(And no, the Goths did not wear heavy eye makeup and black fingernail polish.  They also had nothing to do with Gothic architecture.  One word, many meanings.)

And here we meet Alaric of the Visigoths (c. 375-411).  He was recruited into the Roman army as a young man and helped the Romans defeat the Franks, another Germanic tribe (which eventually settled in the Empire, in what is now called France for them, but that's another story).  He did not receive the accolades and rewards he felt he had been promised and left the army.  But he gained a high position nonetheless in becoming king of the Visigoths in 395.  (Guess Rome was showed!)  (You note he's still only about twenty.  This is a world of young men.)

 The above is a nineteenth-century German picture of what Alaric might have looked like.  Because he was Germanic, the nineteenth-century Germans liked him, as they tried to assemble a national identity.

He and his people were recognized by Rome but not given much respect.  A recent author has tried to draw parallels between the Goths being treated as second-class by Italians, and modern African-Americans being discriminated against by mainstream American culture, but I think he's overdoing it (though I'm glad he's concerned about modern African-Americans).  The leaders of the Roman Empire treated everybody like that.  They were a slave society.  Anyone who wasn't them was considered a lower being.

So I wouldn't call Alaric's concern a desire for his civil rights.  After all, he spent most of his years as king plundering Roman territory.  He had seen how wealthy the Romans were, and he went from plundering Greece to plundering Italy.  It's an incredibly complicated story, involving rival emperors, imperial usurpers, treaties made and broken, ransoms promised and reneged on.  It puts Game of Thrones to shame.  It didn't help the Romans in the long run that they captured and killed a lot of the wives and children of the Goths during some of the wars' twists and turns.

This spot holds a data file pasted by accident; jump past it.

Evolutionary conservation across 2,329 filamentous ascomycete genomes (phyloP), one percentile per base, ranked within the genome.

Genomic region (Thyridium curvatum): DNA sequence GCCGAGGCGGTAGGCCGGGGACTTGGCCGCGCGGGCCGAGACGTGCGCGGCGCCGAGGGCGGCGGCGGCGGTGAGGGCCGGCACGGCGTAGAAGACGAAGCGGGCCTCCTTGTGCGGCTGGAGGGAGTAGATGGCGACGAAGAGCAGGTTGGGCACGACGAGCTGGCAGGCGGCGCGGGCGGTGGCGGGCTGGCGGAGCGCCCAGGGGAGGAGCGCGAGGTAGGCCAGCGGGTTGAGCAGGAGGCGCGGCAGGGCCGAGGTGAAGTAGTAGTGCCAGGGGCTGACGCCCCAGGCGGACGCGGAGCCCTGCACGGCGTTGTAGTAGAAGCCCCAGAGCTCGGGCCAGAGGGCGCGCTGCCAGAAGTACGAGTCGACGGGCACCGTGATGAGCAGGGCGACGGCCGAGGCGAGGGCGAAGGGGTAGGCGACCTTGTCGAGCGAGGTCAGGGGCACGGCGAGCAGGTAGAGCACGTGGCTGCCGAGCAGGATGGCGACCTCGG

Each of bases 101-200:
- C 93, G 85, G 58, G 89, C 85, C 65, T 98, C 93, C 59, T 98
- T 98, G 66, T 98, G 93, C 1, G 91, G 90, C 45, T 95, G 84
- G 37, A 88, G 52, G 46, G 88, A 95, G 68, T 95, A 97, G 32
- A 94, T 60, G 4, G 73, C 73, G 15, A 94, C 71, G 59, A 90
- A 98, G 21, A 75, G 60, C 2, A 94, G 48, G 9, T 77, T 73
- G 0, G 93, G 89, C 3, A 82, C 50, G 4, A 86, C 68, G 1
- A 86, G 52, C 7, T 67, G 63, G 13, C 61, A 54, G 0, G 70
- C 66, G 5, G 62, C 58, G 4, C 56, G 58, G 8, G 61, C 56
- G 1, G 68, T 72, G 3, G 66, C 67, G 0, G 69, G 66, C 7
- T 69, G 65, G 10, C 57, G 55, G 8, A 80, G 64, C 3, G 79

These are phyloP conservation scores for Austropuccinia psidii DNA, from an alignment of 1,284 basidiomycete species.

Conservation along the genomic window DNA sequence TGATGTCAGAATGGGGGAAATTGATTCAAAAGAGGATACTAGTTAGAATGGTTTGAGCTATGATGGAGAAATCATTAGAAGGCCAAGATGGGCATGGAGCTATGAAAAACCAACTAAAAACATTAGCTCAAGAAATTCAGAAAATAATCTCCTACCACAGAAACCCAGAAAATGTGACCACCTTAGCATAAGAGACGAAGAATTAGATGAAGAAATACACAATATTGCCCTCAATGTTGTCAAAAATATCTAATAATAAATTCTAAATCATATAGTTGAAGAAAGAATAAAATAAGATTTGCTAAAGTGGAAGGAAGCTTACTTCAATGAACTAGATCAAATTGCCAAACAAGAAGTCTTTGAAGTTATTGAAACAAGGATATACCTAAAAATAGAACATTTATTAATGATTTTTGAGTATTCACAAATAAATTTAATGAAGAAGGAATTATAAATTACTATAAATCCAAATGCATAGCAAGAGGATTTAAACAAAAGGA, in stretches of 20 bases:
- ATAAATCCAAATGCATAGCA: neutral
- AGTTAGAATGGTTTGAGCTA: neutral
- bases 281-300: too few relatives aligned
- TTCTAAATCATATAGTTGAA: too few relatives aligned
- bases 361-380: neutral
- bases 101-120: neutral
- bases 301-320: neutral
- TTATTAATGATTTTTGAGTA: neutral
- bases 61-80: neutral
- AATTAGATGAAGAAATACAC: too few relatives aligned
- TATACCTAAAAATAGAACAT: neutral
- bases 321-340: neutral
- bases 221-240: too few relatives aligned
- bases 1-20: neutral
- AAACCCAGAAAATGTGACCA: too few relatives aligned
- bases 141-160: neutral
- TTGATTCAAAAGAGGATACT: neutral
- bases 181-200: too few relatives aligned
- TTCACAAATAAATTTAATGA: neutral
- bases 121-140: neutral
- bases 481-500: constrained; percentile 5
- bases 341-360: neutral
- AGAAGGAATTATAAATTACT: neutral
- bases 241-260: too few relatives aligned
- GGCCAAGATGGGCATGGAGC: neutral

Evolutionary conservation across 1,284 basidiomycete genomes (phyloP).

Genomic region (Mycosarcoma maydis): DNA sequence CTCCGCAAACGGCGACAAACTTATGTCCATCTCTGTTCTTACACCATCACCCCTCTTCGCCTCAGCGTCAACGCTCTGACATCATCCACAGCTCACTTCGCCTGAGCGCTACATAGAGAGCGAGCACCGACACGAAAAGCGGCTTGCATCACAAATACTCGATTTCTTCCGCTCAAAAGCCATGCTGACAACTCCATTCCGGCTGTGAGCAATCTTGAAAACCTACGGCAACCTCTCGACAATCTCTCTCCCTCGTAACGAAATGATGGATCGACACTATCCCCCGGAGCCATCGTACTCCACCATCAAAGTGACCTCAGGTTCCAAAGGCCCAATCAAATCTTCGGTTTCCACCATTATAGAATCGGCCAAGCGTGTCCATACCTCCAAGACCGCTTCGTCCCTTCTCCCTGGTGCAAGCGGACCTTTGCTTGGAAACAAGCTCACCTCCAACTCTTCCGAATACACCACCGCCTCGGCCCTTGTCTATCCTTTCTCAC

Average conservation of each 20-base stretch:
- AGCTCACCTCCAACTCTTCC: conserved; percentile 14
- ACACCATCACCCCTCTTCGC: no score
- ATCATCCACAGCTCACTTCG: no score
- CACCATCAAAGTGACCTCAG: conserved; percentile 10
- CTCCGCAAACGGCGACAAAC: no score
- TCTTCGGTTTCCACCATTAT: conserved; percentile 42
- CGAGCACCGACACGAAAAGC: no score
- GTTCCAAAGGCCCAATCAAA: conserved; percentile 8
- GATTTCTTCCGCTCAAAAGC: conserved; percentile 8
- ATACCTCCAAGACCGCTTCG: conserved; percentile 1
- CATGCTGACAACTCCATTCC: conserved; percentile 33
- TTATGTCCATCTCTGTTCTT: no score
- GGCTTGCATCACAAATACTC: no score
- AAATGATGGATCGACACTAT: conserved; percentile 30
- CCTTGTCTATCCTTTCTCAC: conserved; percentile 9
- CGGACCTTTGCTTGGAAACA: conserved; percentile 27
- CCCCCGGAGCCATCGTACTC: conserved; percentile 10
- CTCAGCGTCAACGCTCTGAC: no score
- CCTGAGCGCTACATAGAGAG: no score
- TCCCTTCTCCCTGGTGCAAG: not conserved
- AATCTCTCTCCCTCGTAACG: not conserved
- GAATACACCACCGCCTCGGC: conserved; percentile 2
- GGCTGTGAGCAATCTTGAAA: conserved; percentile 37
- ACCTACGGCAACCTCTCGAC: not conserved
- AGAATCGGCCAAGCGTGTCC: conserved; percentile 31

In 410 Alaric and his Goths decided to sack the city of Rome itself.  This was as you can imagine a shock to the citizens of Rome.  The city had not been effectively attacked for half a millennium.  But the Goths came through and seized everything that wasn't nailed down.  One of the prizes Alaric took with him was the emperor's sister (who eventually married Alaric's brother, but that's another story.)

 Above is a nineteenth-century French depiction of the sack of Rome.  Visigoths are preparing to topple a Roman statue.  It's unclear why they've decided to do so in the nude.

Now this was not the "fall of Rome."  Several years later the city had rebuilt so successfully that Romans boasted you could hardly tell anything had happened.  There continued to be, at least intermittently, Roman emperors in Rome, as well as the main emperors in Constantinople, for several more generations.

Alaric himself did not survive a year after the sack of Rome, dying probably of a fever.  The story is that a stream was diverted from its course, and he was buried in the stream bed with suitable amounts of loot, and then the stream was allowed back into its banks, to conceal his final resting spot.  To be sure, the slaves who had done the digging were all executed.

But the Visigoths, carrying lots of excellent loot, headed west, eventually settling in southern France and the Spanish peninsula, which was also part of the Roman Empire.  They had picked up a variant of Christianity, Arianism (officially a heresy, it denies the divinity of Christ, calling Jesus just an inspired teacher).  There they ruled until the rise of Islam two centuries later.

© C. Dale Brittain 2020

For more on medieval social and political history, see my book, Positively Medieval:  Life and Society in the Middle Ages, available on Amazon and other e-tailers, either as an ebook or in print.